APPLICATIONS OF INTUITION
Ten different kinds of applications of intuition were explored by CAI. They fall naturally into three classes, as follows:
I. The Intuitive Advisor
This class includes non-consensual intuitive counseling for individuals (1200) and intuitive consulting for businesses (24). Both were driven entirely by the needs of clients as expressed in their questions. While formal verification was neither possible nor expected, written and spoken feedback was an abundant indication of satisfaction. Click here for more.
II. Potential Applications
This group of four applications provided new bodies of consensual information that was novel, interesting and potentially useful, but it was only rarely possible to verify it independently by direct tests or by scientific or other formal means. Most of it is rich in new ideas and perspectives, and on the several topics pursued it extends current understanding in this sense. It can be directly utilized at a societal and individual level without being further verified. Click here for more.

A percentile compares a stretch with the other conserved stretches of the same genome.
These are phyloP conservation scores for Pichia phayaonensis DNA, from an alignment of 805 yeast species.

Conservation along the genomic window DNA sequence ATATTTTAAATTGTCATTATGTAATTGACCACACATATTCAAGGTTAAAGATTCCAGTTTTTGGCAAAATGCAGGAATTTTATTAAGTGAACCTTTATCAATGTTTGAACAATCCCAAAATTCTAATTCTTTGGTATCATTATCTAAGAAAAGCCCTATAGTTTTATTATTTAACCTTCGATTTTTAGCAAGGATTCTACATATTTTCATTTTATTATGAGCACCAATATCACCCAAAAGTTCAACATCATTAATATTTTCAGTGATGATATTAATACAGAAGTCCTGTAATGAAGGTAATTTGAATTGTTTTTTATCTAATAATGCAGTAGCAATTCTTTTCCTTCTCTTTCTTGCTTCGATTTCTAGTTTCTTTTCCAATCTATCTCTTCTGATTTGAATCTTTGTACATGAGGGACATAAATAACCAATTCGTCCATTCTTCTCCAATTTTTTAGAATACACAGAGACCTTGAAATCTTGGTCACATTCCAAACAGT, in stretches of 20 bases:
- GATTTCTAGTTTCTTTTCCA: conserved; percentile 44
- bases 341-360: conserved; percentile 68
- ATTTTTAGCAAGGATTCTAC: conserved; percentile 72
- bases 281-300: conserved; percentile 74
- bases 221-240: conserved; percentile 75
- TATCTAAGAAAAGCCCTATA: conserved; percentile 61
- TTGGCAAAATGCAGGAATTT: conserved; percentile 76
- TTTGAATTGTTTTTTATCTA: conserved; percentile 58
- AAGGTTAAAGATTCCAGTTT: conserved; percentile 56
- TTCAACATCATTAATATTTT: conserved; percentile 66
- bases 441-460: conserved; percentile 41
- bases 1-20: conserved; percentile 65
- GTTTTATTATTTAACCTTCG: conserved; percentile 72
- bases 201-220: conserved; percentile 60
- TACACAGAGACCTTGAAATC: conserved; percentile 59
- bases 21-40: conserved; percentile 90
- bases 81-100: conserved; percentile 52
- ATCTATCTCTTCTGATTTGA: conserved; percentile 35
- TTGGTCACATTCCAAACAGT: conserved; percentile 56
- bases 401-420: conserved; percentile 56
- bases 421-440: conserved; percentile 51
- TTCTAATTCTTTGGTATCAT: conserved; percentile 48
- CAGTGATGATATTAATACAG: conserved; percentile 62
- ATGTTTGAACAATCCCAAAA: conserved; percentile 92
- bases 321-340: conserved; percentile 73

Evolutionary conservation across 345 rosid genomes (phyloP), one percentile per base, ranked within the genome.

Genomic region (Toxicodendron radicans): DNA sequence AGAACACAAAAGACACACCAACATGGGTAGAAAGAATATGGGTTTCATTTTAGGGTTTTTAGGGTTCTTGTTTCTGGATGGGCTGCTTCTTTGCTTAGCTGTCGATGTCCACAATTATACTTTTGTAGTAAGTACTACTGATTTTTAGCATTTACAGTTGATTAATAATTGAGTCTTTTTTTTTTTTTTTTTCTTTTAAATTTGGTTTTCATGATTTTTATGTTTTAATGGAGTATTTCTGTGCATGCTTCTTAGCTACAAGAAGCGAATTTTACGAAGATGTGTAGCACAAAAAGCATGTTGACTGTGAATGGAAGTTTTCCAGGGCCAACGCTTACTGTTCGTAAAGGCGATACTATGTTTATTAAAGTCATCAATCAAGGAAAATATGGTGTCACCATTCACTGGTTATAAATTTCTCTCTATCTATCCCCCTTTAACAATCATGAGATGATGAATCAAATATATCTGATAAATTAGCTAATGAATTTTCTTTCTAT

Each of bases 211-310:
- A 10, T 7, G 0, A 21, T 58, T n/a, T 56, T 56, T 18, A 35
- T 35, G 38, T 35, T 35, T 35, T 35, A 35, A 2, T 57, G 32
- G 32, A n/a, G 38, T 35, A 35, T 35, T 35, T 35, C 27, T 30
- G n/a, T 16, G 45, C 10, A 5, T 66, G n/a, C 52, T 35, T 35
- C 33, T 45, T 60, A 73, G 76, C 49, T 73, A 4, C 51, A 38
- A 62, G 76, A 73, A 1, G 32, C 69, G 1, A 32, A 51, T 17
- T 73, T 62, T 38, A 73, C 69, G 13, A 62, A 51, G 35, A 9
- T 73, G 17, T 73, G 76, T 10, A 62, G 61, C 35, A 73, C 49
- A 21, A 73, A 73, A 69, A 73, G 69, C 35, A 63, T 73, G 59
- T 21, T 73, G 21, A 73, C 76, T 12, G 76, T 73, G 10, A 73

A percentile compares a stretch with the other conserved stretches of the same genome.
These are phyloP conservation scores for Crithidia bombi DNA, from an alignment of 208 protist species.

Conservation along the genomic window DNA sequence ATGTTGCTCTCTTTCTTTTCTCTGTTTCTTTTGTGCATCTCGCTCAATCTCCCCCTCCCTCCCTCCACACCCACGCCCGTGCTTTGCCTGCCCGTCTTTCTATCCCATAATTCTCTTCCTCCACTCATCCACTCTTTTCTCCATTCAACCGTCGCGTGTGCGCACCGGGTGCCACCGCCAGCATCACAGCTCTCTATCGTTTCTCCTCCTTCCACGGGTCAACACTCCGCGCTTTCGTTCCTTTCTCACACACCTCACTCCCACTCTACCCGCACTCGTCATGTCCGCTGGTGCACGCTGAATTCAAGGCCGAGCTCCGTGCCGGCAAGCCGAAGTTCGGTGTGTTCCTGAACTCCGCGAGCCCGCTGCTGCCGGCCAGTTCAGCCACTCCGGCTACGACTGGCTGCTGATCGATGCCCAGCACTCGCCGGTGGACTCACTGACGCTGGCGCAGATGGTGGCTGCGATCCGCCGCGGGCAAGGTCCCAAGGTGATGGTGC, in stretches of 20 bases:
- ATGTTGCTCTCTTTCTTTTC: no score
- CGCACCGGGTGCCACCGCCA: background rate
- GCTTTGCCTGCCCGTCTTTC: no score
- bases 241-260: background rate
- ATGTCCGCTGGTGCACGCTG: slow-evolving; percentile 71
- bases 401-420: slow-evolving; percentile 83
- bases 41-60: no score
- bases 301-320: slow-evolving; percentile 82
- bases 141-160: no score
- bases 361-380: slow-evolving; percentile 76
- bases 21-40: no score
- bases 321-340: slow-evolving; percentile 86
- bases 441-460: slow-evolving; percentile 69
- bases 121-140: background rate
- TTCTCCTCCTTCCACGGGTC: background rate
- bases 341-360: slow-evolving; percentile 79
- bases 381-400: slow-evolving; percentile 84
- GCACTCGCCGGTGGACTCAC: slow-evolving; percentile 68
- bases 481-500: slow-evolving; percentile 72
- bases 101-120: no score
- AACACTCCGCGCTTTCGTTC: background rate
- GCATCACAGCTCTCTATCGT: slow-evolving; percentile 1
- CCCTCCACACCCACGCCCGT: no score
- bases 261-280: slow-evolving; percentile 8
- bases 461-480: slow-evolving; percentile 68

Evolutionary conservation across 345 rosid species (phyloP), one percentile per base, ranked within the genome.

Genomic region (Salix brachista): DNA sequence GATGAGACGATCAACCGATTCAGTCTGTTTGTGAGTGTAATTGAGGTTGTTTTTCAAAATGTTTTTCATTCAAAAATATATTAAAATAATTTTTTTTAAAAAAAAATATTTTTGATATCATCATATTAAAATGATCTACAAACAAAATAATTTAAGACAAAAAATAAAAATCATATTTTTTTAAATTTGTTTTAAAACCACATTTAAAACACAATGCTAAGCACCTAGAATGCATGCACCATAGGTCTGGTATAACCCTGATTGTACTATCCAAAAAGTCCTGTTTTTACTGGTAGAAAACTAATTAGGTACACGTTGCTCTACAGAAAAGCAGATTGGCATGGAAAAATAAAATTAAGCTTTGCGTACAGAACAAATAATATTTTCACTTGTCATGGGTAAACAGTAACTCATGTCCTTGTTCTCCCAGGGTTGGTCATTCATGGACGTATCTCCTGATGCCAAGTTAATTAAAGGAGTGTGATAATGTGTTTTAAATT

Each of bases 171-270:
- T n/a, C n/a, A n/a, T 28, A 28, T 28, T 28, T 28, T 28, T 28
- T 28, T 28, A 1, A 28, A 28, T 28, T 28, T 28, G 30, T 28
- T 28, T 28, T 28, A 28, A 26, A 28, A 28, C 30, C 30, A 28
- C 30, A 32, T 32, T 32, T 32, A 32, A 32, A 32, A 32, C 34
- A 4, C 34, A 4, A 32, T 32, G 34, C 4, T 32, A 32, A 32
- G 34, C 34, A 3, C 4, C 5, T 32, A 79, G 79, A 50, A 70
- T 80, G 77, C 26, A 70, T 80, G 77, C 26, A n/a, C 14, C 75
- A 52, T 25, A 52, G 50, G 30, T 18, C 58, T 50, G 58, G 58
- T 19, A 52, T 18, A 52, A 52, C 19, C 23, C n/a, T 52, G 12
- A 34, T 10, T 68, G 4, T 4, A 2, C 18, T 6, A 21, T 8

III. Verified Applications
This third class comprised four particular topics within seismology, psychiatry, medicine and linguistics, all of which specialities were known to be limited by a lack of missing knowledge. The first three employed consensual intuitive inquiry to obtain totally new information. Major portions were verified to be correct according to later scientific publications. Portions not so verifiable remain as credible opportunities for direct application and future research. No direct contradictions or errors were detected in the intuitive information when the questioning was clear, unambiguous and specific. The fourth topic arose from a large historical, intuitive inquiry for which CAI was able to provide a proof that established its validity.
These four verified examples show that intuitive inquiry is capable of generating a variety of specialized, detailed and accurate information not previously known. We may conclude that it is a viable alternative for growing new knowledge when it is needed, both within modern science itself and in other fields that lie beyond its limited means for supplying new knowledge. Click here for more.